BOURBONNAIS. Ill. – Two key members of the Bears' famed 1985 Super Bowl XX championship defense visited training camp earlier this week to watch practice and sign autographs.
Former defensive tackle Steve McMichael and ex-linebacker Otis Wilson are both impressed with the team's current defense, which led the NFL last season in points per game (17.7), takeaways (36), interceptions (27), interception return touchdowns (5), opponent passer rating (72.9) and rushing yards per game (80.0).
"I thought they played very well and they look like they're going to continue to do what they do," Wilson said.
McMichael spent 13 seasons with the Bears from 1981-93 and holds the franchise record with 191 consecutive games played. He also ranks second in team history with 92.5 sacks. Wilson played his first eight NFL seasons with the Bears after being selected with the 19th pick in the first round of the 1980 draft. He registered a career-high 10.5 sacks for the 1985 champions. Both McMichael and Wilson were voted to two Pro Bowls with the Bears.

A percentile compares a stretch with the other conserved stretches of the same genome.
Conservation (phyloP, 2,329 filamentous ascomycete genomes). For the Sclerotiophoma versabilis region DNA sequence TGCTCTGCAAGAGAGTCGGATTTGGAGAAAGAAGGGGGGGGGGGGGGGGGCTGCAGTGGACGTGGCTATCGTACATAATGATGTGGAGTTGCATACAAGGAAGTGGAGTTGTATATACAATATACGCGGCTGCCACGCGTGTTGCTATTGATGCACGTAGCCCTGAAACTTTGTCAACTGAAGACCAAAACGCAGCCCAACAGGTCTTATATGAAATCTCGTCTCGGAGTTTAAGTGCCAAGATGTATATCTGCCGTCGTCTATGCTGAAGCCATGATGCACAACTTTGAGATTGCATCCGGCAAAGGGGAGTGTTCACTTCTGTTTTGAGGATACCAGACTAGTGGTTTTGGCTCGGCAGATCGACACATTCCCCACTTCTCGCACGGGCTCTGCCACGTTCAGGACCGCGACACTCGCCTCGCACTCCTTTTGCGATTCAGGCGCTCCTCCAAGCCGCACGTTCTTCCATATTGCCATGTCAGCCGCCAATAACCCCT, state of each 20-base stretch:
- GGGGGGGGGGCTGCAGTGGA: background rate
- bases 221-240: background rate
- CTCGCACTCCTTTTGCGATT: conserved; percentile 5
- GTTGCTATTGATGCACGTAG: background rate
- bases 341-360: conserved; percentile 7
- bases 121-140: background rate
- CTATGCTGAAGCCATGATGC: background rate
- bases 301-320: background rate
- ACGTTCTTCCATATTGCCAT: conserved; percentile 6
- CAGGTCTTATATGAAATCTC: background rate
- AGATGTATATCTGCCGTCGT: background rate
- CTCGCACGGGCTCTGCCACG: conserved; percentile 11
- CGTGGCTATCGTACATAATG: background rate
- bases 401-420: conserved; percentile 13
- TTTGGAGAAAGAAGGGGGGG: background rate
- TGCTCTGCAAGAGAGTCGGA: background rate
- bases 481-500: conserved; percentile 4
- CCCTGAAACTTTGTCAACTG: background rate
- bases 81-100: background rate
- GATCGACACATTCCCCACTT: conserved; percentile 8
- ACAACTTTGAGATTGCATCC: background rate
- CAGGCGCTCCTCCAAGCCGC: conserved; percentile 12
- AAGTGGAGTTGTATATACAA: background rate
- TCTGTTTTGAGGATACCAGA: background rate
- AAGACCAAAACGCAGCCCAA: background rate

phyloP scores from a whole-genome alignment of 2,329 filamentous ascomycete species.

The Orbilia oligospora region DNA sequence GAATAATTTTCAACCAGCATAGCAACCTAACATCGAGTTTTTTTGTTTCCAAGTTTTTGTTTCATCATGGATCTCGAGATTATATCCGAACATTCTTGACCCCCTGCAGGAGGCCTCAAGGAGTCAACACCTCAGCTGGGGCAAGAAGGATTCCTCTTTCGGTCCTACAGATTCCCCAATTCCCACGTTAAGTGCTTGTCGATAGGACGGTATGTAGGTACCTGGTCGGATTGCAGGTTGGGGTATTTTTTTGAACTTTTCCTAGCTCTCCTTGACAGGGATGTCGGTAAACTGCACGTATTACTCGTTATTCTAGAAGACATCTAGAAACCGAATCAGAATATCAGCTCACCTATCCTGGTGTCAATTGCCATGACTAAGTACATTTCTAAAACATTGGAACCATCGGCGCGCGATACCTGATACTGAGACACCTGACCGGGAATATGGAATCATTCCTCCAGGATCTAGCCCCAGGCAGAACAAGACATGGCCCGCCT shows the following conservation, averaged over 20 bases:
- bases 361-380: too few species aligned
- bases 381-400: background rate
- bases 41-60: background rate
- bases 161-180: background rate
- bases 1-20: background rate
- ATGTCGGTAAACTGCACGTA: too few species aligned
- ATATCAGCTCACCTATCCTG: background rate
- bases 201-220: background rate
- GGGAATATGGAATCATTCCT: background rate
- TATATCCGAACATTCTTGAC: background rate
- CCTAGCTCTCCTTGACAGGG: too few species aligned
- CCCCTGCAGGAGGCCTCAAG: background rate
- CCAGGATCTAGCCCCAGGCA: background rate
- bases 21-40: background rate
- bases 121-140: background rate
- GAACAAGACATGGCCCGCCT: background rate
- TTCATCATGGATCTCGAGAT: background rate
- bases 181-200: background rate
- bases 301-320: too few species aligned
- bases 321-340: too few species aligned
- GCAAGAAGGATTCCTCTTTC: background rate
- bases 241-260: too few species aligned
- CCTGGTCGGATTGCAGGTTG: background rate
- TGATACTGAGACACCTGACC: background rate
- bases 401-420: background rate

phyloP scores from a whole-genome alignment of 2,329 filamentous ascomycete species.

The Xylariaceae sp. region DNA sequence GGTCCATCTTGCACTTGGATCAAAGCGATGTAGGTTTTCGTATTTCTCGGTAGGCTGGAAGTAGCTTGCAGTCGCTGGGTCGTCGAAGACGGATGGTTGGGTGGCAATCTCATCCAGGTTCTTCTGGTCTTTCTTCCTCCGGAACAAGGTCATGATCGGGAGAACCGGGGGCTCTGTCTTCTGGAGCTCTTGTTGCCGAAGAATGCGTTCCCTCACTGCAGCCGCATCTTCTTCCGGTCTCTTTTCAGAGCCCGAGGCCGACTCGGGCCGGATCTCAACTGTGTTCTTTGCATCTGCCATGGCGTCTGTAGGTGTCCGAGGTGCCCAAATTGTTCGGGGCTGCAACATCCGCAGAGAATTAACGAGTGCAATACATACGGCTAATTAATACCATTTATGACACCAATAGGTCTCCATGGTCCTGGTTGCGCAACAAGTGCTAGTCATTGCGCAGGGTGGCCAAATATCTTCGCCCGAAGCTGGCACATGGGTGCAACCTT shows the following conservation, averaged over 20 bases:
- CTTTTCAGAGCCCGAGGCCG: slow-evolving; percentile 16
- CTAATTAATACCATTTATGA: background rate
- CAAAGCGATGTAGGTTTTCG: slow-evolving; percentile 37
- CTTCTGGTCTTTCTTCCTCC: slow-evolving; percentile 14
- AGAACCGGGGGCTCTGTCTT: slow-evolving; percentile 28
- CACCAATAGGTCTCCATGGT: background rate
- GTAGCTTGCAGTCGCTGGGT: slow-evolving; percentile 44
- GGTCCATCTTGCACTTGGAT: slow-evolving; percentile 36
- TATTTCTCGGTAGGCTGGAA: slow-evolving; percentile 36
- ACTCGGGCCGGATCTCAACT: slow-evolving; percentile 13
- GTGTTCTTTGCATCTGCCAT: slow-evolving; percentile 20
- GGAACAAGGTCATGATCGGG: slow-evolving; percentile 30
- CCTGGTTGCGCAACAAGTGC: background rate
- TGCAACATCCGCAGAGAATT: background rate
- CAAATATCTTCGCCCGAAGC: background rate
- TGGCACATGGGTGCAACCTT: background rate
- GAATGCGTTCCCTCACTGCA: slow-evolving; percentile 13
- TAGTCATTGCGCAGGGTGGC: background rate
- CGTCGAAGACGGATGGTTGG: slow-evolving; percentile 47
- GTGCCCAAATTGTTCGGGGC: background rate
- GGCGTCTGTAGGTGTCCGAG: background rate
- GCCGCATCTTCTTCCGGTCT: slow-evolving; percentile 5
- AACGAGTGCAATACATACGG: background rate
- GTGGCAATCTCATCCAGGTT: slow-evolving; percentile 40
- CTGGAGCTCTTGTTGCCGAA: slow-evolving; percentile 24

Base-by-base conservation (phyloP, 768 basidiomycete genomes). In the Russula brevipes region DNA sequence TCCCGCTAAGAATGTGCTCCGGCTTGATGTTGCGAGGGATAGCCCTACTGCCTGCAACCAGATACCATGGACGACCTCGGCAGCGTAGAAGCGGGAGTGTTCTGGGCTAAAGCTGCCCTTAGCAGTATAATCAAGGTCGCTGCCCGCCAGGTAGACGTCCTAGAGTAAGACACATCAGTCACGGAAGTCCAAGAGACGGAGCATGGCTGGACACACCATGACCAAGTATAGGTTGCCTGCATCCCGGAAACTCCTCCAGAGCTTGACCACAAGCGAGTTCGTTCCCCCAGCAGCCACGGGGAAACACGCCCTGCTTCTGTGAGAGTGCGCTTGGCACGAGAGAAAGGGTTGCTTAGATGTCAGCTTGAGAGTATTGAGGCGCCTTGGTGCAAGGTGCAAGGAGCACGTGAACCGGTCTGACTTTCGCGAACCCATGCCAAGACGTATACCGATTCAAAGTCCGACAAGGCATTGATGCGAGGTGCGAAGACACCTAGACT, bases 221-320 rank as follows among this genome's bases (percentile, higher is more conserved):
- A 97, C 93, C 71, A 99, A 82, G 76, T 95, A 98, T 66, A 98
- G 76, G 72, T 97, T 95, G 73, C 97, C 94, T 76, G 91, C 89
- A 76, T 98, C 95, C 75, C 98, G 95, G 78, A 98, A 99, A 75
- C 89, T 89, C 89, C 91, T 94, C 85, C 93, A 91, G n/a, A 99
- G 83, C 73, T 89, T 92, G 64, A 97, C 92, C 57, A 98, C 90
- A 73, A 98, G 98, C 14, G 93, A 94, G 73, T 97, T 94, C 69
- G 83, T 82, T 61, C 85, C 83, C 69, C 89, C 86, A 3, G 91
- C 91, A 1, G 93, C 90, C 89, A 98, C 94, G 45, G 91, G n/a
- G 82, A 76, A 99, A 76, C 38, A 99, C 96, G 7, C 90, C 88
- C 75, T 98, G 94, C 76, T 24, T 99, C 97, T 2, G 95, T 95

The two were also part of a dominant defense in 1985 that had to adjust to a new coordinator in 1986 when Vince Tobin replaced Buddy Ryan, who left the Bears to become Eagles head coach. The current defense is in the same situation with Chuck Pagano replacing Vic Fangio, who was hired as Broncos head coach.
"Just like when Buddy left and Tobin came in, we were still a good defense because you can't hide talent," McMichael said. "This defense has got some talent on it."
So much so that All-Pro safety Eddie Jackson said during an offseason interview on SiriusXM NFL Radio that this year's defense wants to top everything the 1985 crew did.
Wilson, who was one of the most outspoken members among a cast of characters on the Super Bowl XX championship team, took Jackson's comment as a compliment.
"That's the benchmark right there," Wilson said of the '85 Bears. "That's a good feeling when somebody's striving for something and they talk about you."
McMichael joked that the '19 Bears can't possibly top the '85 Bears.
"They can't because the rules changed," he said. "They can't hit people in the head no more."